Machines Of Loving Grace
By Bob Gourley | Originally published in 1992
When Machine of Loving Grace spent $1000 to put together a demo, they did it so well that they ended up getting stuck with it as their debut album. Much to the bands surprise, it not only attracted the attention of Mammoth, but the label decided to release it. Vocalist Scott Benzel says that it “stung a little bit” getting what was only ever intended as a demo being presented to the public as a debut album. But now the group has followed it up with “Concentration,” their first proper release as a label entity and an album they are much more happy with.
Machines of Loving Grace first got together about 4 years ago. Originally a trio of vocalist Scott Benzel, keyboardist Mike Fisher and guitar/bassist Stuart Kupars, drummer Brad Kemp came on board for live shows after the self-titled debut came out and has stayed with the group. Because the band members come from different music backgrounds, the group has always strived to bring together electronics and traditional rock instrumentation.
Benzel says that early on the group did a lot of experimenting and as a result many of the songs tended to lean toward one side, either being very electronic or very rock-oriented. Now the Machines of Loving Grace feel they have found a synthesis of the two.
Unlike many other bands that fuse the two styles, Machines of Loving Grace have a very uncluttered sound. Traditional bass sounds figure prominently, which give it a very natural feel. The electronic percussion noises, samples and vocal effects blend in perfectly with the other instruments rather than overpower them.
The bands first LP was self-produced on a home 8 track studio. When Mammoth expressed interest, the group wanted to re-record it, but the label chose to put it out as-is.
“We were sort of formulating the idea for the band while we wrote it, and that’s one of the reasons I feel the first album came out sounding a little skewed,” says Benzel. “It’s pretty eclectic, sometimes not in a good way.”
This time around, the Machines of Loving Grace still did all the pre-production at home but then went into a local 48 track studio and then a studio in LA to finish it off. However, the group used a slightly different approach than most bands do.
“It was an interesting process,” explains Benzel. “We would go in and lay down some tracks, and then we’d re-sample some of that, take it back home and manipulate it from there and lay it back in later.”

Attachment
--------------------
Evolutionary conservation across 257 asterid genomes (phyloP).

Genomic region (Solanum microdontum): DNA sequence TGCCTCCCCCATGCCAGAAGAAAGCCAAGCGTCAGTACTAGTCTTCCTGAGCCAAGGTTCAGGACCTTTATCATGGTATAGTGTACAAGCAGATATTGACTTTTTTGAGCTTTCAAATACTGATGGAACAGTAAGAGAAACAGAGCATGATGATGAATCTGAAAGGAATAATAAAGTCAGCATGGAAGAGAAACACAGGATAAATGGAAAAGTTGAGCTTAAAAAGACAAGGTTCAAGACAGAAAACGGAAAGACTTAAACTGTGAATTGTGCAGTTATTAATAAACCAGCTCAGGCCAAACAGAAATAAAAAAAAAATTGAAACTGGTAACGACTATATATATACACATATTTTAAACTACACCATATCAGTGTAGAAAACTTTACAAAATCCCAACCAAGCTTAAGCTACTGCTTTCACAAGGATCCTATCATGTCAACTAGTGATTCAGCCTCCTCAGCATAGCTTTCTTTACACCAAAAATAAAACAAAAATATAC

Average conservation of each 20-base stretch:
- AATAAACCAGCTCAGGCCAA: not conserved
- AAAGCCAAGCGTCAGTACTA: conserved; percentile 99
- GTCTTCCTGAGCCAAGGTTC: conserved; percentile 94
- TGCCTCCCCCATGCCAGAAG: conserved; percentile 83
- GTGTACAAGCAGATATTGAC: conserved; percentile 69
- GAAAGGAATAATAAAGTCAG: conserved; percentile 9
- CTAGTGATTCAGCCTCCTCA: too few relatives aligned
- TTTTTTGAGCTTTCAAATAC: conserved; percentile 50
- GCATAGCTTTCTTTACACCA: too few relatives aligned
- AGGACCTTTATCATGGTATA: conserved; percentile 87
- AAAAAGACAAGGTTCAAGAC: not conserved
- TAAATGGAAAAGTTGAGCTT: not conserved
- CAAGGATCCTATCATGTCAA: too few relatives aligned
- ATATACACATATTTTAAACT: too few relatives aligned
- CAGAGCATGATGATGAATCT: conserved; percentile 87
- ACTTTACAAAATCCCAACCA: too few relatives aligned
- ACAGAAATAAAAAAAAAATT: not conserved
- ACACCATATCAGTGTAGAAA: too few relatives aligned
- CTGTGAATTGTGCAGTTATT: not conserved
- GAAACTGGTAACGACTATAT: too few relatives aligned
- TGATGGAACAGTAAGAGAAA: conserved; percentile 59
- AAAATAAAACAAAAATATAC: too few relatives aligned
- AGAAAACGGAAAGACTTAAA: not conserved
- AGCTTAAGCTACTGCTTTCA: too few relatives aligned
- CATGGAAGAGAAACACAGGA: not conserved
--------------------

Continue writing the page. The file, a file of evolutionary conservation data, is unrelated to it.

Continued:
This process causes “a real nightmare” when the group tries to prepare their material for live shows. Benzel says that the group is finally at the stage where they feel comfortable with the translation, through they still find if to be a time consuming and arduous task going through and re-working the music. For one-off and local shows, the group has added additional musicians, but bringing too many people on the road just causes more problems. Despite the difficulties, Machines of Loving Grace have grown to like playing out.
“We started off as a studio project exclusively, and the first shows that we played were sort of grudging, we were not interested in playing live,” says Benzel. “But after we toured last year, we really learned that you can learn a lot about the music and about the way the people are interacting with it. As a result, we’re learned a lot about what worked within our music and what didn’t work.”
When Mammoth released the first album, a lot of people compared Machines of Loving Grace to Nine Inch Nails. Some of the more narrow-minded critics even went so far as to say that when a band copied NIN it showed that music had reached an all-time low. But the group was not really bothered by the comparisons.
“In a way, it’s sort of the obvious comparison, especially for those who aren’t really familiar with the genre,” explains Benzel .”That was the thing the people initially leapt towards.”
The comparison was fueled even more when Trent Reznor worked on a Machines of Loving Grace remix. But Benzel is quick to point out that most of that first album was recorded before NIN’s “Pretty Hate Machine” came out and released well before NIN became huge. But by the time Mammoth put it out, everyone was already familiar with the NIN sound and jumped in with the comparisons. The release of “Concentration” should put the comparisons to rest once and for all, as it shows the group managed to craft its own unique style.See all interviews →